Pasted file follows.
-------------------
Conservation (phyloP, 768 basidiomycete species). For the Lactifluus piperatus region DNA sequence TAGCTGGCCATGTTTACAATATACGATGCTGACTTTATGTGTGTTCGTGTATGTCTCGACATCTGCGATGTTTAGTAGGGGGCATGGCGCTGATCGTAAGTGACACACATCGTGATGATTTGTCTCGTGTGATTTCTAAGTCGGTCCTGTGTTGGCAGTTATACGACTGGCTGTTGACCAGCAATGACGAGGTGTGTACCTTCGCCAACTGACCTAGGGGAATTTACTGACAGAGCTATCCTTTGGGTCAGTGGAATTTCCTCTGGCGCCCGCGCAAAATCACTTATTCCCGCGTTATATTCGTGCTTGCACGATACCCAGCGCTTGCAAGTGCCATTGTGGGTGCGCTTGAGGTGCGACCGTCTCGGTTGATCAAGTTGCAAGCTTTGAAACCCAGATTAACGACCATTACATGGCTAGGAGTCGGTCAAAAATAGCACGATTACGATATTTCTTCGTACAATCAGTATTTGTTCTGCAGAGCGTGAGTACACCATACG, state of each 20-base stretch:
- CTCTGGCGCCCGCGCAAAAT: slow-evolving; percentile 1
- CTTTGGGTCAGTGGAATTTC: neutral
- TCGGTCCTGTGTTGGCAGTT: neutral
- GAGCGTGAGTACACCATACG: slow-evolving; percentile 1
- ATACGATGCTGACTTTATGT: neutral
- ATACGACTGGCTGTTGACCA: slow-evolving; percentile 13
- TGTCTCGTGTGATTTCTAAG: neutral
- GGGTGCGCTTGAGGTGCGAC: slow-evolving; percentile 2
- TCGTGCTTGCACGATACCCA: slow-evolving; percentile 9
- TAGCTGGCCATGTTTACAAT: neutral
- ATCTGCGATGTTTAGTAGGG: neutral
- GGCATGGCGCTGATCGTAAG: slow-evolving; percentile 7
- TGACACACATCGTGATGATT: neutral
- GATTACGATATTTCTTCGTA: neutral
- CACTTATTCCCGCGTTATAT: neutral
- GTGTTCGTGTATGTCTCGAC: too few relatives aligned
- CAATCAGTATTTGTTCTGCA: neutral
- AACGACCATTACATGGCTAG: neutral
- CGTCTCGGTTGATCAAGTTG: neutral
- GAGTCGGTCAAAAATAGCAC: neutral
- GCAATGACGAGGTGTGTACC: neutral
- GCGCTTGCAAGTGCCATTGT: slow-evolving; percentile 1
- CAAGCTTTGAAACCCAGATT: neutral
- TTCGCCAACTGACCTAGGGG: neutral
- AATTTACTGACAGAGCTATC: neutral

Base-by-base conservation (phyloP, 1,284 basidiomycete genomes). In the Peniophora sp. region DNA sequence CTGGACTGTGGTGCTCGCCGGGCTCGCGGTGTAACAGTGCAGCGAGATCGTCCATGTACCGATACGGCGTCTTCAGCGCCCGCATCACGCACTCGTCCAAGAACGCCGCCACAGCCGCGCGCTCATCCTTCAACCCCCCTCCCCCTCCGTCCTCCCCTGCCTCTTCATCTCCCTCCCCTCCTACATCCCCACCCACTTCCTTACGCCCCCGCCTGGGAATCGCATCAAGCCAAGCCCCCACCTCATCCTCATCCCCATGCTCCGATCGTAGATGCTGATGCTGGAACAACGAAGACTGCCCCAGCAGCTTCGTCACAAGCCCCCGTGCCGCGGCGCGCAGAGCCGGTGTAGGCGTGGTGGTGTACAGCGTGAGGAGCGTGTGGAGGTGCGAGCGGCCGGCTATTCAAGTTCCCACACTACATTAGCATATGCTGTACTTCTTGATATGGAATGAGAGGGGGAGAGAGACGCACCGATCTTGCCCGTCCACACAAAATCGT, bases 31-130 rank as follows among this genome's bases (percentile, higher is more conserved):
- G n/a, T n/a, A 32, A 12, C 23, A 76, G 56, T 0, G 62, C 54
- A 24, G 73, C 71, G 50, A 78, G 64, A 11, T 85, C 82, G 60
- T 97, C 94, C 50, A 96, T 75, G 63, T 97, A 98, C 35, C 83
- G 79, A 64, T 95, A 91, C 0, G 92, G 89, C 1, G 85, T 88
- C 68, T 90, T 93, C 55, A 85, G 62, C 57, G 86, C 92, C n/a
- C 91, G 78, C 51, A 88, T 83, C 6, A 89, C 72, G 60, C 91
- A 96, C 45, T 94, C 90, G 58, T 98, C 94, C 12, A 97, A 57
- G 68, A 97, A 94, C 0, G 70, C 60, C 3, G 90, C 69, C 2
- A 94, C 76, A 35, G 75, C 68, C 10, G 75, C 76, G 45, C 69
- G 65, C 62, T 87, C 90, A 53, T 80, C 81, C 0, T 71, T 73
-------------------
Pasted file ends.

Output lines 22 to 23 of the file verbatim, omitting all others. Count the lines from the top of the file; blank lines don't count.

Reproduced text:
- GCAATGACGAGGTGTGTACC: neutral
- GCGCTTGCAAGTGCCATTGT: slow-evolving; percentile 1